Want to go to grad school but have a really low GPA

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Want to go to grad school but have a really low GPA

Post by ecks1997 » Thu May 07, 2009 10:17 pm

Im going to start off by confessing that Im not in a physics but rather a biochemistry major. But I wanted to write on this forum since I saw an earlier post about someone getting a really low GPA and wondering if there was a shot at grad school.

I am pretty much in the same boat, i am at the university of Toronto right now and at the end of my 4th year with a 2.17 GPA. Im planning on taking an extra year to hopefully get my grades up. The reason for my low GPA is because I have had problems with depression and just goofing off too. Because of my low grades, I could not get an undergrad research position under a professor either, which a lot of people I know that are going to grad school already have.

Im planning on taking the biology GRE exam soon to hopefully strengthen my case. But apart from that, I dont really know what I can do. Im pretty sure most of my prof's think im a lost cause. Is it too late to transfer to another university ( I think it played a large part in the grades too ) ? Also, is there any chance for someone like me to get into grad school ? If anyone has suggestions about how I can fix the GPA problem that I have or any other suggestions, I would really like to hear from you.

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Re: Want to go to grad school but have a really low GPA

Post by matonski » Thu May 07, 2009 11:47 pm

You could do what I'm doing, which is a master's program first at a conveniently located university.

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Re: Want to go to grad school but have a really low GPA

Post by grae313 » Fri May 08, 2009 11:04 am

yup, you gotta put in the time and show people that you can do the gruntwork and do it consistently in order to get those good grades. There's no other way around it. Even if you ace the GRE, you're just a smart, lazy person with no research experience :P . Put in the time in a master's program--you may only be able to get into a low-ranked one--kick ass with the grades and the research and you can finish up at a good PhD program if all goes well.

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Re: Want to go to grad school but have a really low GPA

Post by slugger » Wed May 27, 2009 6:00 pm

Also consider taking grad classes as a non-matriculated student at the university you want to do a masters at. Once you are there, express interest in matriculating to your professors and get one of them to recommend you. No sweat. The road to grad school can be a long twisty pain in the butt for those of us who screwed around as undergrads! :wink:

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Re: Want to go to grad school but have a really low GPA

Post by ceyhanb » Sat Jun 13, 2009 3:29 pm

I'm in a similar situation. I have a 2.68 GPA with B.S Degree in Physics. I just graduated in May 2009. I took the General GRE and got 390 Verbal and 650 Quantative. I applied to grad school at Arizona State for their Nanoscience master's program. I was accepted provisionally as a non-degree student. The conditions were that if i took 3 classes, and maintained a "B" average, I would be fully admitted to the program. I was very excited to do this.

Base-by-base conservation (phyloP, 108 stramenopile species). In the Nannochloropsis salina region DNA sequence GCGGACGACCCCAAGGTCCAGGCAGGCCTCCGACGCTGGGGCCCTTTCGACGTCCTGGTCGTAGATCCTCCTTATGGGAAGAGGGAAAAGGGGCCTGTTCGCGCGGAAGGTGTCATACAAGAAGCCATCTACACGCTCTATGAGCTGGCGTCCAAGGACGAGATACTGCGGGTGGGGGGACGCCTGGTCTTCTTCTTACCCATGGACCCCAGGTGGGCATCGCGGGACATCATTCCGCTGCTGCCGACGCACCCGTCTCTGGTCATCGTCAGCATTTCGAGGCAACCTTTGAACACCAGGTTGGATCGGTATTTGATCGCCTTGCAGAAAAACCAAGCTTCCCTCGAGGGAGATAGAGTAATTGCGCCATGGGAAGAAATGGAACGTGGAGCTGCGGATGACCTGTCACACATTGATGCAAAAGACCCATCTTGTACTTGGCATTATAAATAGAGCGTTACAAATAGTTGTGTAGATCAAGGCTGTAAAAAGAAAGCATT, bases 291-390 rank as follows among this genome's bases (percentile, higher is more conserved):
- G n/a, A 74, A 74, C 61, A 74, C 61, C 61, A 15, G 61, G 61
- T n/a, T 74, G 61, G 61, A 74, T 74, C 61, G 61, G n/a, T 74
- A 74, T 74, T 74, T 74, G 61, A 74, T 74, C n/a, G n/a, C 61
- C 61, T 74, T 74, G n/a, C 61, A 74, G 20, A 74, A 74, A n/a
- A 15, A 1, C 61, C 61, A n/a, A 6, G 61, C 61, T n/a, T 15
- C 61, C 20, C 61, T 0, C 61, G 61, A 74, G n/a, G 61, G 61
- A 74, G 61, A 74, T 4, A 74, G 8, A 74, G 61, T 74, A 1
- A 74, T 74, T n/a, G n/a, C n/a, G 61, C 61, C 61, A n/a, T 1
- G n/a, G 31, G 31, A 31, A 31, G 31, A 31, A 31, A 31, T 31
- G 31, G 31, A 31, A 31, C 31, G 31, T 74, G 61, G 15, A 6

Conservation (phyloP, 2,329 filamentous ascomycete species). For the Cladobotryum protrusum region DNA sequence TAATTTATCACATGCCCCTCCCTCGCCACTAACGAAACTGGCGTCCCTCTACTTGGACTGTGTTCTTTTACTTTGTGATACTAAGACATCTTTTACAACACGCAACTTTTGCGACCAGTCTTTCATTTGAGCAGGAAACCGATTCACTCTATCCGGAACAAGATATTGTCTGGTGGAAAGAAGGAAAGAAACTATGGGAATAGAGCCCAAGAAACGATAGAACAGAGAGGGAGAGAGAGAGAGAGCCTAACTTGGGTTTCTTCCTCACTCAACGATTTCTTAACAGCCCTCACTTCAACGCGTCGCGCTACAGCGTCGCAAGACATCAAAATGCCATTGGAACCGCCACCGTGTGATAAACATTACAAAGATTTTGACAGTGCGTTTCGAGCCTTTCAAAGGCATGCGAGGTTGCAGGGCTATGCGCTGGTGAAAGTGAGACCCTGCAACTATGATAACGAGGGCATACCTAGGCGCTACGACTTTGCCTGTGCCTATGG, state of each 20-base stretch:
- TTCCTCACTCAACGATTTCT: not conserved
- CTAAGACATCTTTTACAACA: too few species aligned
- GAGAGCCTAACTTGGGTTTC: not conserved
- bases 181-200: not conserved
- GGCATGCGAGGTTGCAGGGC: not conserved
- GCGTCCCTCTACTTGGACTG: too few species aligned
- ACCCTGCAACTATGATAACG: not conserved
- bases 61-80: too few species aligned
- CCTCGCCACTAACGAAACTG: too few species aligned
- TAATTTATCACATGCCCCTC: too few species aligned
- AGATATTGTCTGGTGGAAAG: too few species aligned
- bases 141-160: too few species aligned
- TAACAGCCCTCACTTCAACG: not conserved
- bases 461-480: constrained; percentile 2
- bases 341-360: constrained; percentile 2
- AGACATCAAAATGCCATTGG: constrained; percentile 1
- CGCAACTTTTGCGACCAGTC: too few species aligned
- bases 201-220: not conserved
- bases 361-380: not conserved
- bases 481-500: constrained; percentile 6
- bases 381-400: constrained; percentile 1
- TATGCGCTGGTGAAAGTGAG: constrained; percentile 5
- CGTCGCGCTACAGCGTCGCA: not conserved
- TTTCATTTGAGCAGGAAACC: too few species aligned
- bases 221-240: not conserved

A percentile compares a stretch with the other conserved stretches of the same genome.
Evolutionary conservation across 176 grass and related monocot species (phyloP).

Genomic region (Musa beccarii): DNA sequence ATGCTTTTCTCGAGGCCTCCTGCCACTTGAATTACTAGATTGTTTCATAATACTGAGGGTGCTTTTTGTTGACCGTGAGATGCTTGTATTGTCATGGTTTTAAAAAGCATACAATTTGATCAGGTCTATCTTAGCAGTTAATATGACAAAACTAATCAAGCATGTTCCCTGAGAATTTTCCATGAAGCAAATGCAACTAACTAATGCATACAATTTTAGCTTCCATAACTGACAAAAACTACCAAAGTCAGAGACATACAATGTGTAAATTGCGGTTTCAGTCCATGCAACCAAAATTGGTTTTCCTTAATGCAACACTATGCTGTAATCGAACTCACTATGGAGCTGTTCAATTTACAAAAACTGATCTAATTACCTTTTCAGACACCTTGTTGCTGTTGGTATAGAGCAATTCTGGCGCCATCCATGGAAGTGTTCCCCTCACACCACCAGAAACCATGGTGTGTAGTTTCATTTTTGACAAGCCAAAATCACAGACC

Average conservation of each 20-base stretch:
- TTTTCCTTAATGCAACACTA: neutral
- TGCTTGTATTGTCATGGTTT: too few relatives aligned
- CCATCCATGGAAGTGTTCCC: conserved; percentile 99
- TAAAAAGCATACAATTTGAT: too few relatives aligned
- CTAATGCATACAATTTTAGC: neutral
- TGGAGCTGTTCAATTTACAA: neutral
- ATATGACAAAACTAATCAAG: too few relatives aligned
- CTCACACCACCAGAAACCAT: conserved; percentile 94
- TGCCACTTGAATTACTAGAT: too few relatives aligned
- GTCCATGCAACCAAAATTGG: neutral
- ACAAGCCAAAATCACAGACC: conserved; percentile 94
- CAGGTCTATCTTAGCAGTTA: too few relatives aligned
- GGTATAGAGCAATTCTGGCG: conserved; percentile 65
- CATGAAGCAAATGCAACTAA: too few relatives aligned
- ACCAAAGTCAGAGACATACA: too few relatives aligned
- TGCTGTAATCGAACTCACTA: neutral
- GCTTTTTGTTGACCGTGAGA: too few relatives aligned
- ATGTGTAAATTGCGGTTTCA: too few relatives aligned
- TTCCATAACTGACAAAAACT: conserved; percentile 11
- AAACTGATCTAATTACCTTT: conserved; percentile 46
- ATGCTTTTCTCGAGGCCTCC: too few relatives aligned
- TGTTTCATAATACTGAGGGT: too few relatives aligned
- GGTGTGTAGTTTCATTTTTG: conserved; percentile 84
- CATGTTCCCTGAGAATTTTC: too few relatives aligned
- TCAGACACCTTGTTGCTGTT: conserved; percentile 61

Almost all Grad schools require a 3.0 GPA and a 700 score on the Quantitative GRE. Mine is lower and I was lucky to get into that program even under provisional acceptance. Unfortunately, because of financial hardship I am not able to go to Arizona State for grad school.

Instead, I applied to a local school in Florida. The admissions director said this "To offset the problems in your GPA, and GRE, I HIGHLY recommend that you take the Physics GRE. If you get 50% on this, you have a very high chance of acceptance. We want you in the program, but we need to fight for you to get in, and we need evidence such as the Physics GRE score" I was disapointed that I was not going to grad school. And that I had to live with my mother for a while as I studied for yet another GRE. I looked at some of the Physics GRE problems, they are very tough. They are those nightmare physics problems that are in your undergrad physics textbooks that the teachers choose not to do because they are unnecessarily difficult. I was so angry!

Then I realized, that this was the right thing and best thing that could happen to my career as an upcoming scientist. How was I supposed to be successful in graduate school if i can't even get a decent GRE score and GPA? Studying for the Physics GRE would fill those knowledge-holes that were cause by slacking off in undergrad as well as those study skills.

I recommend that you study your ass off for the next Physics GRE, and show the admissions team that you slacked off in undergrad, but you are smart and ready for grad school. (That is...if you want to go to grad school in a scientific field..)

I hope this was some help,
Good Luck!

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